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Old 04-28-2008, 10:52 PM   #8
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I've heard of this happening as I was told "they" are trying to keep the rif raf out.
I hate to tell them but I've seen rif raf and nasty looking RV's that are less than 10 years old.

These are usually RV parks and quite often the ones that also would give the best spots to the Big Rigs even though we all pay the same price.

My attitude is that it is their loss not mine. I wouldn't want to stay in a snobby place any way.

Give me those Down Home people any day.
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Old 04-28-2008, 11:29 PM   #9
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Quote:
The December, 2005 issue of Trailer Life magazine has an article that reminded me of this previous post.
The article's title is "Not in MY Campground"

The magazine interviewed the owner of The San Diego RV Resort who revealed that he has a [b]10 year age limit on
RV's permitted to camp there.
I no longer have a current subscription to [b]Trailer Life. If you have a current subscription, you can go to their website's archives and look up the [b]December 2005 issue, article titled: [b]"Not In MY Campground", and read all about it.
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Old 04-28-2008, 11:59 PM   #10
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I just Googled and found the Trailer Life article December 2005 Not in My Campground .. (I don't have a subscription)

I found it with a title of Article 14 listed on the web page.
1 December 2005. Trailer Life. 45. Volume 65; Issue 12

Here's two paragraphs:

"You have to do it," said Reza Paydar, president and CEO of La Jolla, California-based Sunland RV Resorts, which owns and operates seven RV resorts throughout Southern California. "If you allow these older vehicles to come into your park, it's like having a neighbor with a run-down house, and it impacts the desirability of the sites nearby."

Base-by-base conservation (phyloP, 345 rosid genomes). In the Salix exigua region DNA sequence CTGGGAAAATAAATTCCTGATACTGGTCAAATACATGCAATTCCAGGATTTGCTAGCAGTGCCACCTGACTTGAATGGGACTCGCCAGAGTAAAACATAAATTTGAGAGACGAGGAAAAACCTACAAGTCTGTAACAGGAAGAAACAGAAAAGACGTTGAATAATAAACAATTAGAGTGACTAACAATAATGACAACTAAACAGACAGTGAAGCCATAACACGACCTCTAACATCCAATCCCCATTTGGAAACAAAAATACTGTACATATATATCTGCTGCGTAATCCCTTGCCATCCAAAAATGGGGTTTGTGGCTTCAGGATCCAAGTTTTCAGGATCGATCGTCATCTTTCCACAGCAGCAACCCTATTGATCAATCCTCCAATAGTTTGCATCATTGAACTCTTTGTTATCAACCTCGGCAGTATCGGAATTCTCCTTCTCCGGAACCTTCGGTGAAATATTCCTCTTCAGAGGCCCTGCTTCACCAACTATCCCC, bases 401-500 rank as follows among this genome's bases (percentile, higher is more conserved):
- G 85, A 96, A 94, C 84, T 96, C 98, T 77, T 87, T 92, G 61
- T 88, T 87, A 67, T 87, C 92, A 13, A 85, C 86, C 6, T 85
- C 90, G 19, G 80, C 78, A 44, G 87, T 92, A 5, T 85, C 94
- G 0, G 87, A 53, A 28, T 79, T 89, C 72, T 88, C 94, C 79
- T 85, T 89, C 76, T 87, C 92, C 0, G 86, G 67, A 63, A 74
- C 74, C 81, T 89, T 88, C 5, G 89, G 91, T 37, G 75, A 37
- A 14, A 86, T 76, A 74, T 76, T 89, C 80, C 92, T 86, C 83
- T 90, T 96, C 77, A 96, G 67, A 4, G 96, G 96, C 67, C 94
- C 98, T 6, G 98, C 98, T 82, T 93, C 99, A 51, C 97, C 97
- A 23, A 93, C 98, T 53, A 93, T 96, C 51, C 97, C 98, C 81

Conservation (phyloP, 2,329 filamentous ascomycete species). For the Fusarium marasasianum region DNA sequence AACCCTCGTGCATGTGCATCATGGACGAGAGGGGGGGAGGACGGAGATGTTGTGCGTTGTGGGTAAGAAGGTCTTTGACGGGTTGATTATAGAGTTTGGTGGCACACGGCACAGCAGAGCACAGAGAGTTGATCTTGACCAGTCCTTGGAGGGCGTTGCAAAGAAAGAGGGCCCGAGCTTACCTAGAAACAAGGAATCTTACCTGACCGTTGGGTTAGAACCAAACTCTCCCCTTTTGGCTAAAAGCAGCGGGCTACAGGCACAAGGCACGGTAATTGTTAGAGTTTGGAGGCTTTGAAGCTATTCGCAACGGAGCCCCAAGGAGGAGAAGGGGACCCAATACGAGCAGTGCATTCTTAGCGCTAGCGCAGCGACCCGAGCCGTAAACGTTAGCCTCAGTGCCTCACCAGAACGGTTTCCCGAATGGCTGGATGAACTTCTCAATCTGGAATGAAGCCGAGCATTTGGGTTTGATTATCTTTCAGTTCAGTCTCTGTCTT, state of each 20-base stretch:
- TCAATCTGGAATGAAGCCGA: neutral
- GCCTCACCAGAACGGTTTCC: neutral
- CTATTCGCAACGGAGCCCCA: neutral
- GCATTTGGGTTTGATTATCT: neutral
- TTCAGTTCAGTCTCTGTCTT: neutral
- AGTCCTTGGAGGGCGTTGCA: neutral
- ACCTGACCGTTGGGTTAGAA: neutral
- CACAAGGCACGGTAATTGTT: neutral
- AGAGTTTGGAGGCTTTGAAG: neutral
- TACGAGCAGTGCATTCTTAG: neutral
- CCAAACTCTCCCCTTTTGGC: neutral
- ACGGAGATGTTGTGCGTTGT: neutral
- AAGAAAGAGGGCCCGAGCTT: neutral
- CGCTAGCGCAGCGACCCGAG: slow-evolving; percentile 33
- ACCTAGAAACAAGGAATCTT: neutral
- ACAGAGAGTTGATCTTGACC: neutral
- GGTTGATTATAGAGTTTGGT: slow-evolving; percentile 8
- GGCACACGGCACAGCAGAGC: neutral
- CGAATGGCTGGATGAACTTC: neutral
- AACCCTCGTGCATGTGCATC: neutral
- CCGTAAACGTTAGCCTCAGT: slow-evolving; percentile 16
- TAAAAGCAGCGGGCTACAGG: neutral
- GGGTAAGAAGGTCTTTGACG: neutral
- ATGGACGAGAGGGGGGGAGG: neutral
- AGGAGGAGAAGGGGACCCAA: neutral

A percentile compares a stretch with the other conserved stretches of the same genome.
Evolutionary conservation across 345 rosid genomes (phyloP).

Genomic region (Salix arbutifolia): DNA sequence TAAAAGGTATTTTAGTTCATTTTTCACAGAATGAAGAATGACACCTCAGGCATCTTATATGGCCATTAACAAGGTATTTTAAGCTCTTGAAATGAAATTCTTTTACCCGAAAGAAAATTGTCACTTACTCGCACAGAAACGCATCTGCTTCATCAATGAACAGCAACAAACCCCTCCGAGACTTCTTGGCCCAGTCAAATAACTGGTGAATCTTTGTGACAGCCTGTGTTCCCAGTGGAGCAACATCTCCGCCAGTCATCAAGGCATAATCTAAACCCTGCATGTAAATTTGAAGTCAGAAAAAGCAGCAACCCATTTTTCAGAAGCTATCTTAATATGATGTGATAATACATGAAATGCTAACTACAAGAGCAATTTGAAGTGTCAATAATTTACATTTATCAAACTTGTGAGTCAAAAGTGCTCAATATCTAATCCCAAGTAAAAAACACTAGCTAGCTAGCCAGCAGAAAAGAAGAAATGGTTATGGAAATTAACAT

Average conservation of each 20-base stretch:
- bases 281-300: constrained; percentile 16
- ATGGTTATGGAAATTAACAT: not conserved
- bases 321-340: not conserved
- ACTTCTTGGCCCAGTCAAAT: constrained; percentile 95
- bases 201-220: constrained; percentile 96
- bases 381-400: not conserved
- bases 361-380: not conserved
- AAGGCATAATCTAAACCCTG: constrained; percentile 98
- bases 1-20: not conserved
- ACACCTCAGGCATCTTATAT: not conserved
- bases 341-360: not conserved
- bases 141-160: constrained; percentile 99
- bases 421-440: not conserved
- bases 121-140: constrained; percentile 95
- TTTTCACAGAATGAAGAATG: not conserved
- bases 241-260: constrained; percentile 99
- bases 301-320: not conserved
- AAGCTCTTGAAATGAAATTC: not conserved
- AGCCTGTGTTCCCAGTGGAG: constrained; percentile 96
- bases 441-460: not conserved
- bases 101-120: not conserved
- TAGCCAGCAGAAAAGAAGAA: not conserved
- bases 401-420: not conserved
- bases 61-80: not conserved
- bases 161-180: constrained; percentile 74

"Think about it," he said. "If there are really old vehicles with torn-down awnings or paint that's not maintained, why would you want to park next to them?"
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Old 04-29-2008, 01:33 PM   #11
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Well, May I try and answer from a former park owners view point. Basically the rule is a way to prevent the rif raf from taking over. We had the rule, I only enforced when I found it nessacary. As stated in previous post, there can be new/newer rif raf................... But the rule of no rigs over 10 years just comes in handy in certain cases. I have seen places that only go by this rule,( that's not how we worked). But I think most are like me, and will make exceptions. I would certainally ask if they would consider an expection. Or ask them for recomendations of nice places that don't have the rule.


In Montana, the rule came in handy a few times, when they would pull in with their jalopy with duct tape and tie wire holding it together, as did our prices. Good Luck, I hope they will reconsider their policy for you. Robin